LAPD Husband, Wife Targeted By Dorner Break Silence About Manhunt
LOS ANGELES (CBSLA.com) — LAPD Chief Charlie Beck held a news conference to discuss the latest updates on the Christopher Dorner investigation Tuesday and announced the department hasn’t yet decided how to disburse the $1-million reward.
“Not only is this reward the largest in local law enforcement history, it’s also one of the most complicated,” Beck said. “It is my desire that the reward money be used. We generated countless tips because of it. It should be paid out.”
Beck said that the reward, whether it goes to one person or is split among several tipsters, has to be allocated fairly.
More than 30 donors, made up of local municipalities and private donors, contributed towards the reward.
A husband and wife who serve with the LAPD and were targeted by Dorner broke their silence at the news conference and discussed being placed under police protection during the manhunt.
“The whole time, for us, it was about being strong for our kids,” Captain Phil Tingirides said.
The couple brought six children into the marriage, ranging from 10 to 24 years old.
“We decided to try and get the children out of the house to instill some normalcy in their lives,” Sergeant Emada Tingirides said. “So, we did leave the house, we did so with fear, we did so with anxiety, but we also did so with pride.”
“We found that [the experience] brought our family closer together,” Phil Tingirides said.
The couple commended the LAPD on how well they protected their family during the manhunt.
“The LAPD served our family so well,” Emada Tingirides said.
The couple was among 50 officers named by Dorner in a manifesto he published online, where he details his plan to exact revenge on those he deemed responsible for his firing.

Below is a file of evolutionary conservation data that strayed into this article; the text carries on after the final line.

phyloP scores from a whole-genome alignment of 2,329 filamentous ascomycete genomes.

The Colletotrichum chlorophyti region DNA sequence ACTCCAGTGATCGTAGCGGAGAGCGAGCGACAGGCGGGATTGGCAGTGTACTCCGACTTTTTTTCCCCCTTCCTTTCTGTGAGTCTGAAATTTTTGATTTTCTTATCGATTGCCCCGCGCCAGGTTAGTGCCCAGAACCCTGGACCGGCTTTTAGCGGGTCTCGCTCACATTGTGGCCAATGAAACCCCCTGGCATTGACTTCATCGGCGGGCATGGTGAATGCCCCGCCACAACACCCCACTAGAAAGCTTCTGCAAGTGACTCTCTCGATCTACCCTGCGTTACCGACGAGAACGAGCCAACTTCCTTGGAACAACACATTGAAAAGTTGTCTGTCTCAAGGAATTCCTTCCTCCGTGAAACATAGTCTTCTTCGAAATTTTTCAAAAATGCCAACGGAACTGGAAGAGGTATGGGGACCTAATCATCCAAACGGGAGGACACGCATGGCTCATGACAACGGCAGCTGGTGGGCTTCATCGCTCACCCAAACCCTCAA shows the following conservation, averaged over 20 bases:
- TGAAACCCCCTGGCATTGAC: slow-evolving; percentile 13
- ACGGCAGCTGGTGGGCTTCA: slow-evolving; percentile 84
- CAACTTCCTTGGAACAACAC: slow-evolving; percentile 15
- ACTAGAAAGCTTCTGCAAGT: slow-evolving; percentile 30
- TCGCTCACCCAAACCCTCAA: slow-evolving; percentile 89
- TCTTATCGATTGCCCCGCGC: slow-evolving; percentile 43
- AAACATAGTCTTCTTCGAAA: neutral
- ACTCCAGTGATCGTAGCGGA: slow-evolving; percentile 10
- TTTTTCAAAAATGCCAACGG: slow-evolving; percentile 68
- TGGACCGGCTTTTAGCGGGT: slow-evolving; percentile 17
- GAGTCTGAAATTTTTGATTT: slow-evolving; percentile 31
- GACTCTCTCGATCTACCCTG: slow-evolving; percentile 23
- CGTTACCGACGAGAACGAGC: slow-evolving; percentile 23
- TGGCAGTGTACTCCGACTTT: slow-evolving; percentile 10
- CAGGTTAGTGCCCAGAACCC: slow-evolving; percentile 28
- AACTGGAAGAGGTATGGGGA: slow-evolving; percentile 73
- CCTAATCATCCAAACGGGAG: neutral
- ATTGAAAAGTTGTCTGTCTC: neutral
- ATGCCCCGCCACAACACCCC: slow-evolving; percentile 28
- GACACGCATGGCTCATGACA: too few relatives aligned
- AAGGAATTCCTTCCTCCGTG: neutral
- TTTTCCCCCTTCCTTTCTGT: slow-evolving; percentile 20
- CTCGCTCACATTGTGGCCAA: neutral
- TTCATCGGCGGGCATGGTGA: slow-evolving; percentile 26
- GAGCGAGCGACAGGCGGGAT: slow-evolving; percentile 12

“I never had the opportunity to have a family of my own, I’m terminating yours,” Dorner wrote.
Those families endured unimaginable fear and were forced to shutter themselves into their homes until the manhunt ended.
“Yes, we’re police officers. We all sign up for something where we’re at risk. Our families don’t sign up for that, our children don’t sign up for that,” Beck said.
“I think it’s really important that we put this in perspective. Even though much of this is about Christopher Dorner, we have to remember the victims…” the police chief said.
Those victims have been reported as Monica Quan, 28, her fiancé Keith Lawrence, 27, Riverside police Officer Michael Crain, 34, and 35-year-old San Bernardino Sheriff’s detective Jeremiah MacKay.
Beck also mentioned that he still had an investigator reviewing the disciplinary case that led to Dorner’s termination from the LAPD but that it’s still too early to discuss the findings.
While Dorner was at large, Beck announced to CBS2 that he would reopen the case not to appease Dorner but to renew the pubic’s faith in the police department and its processes.
“I’ll be waiting for a PUBLIC response at a press conference. When the truth comes out, the killing stops,” Dorner wrote. “The attacks will stop when the department states the truth about my innocence, PUBLICLY!!! I will not accept any type of currency/goods in exchange for the attacks to stop, nor do i want it. I want my name back, period.”
Dorner believed he lost his job because of racism and corruption in the police department.
On Feb. 12, he died from a self-inflicted gunshot wound during a shootout with law enforcement at a cabin in Big Bear.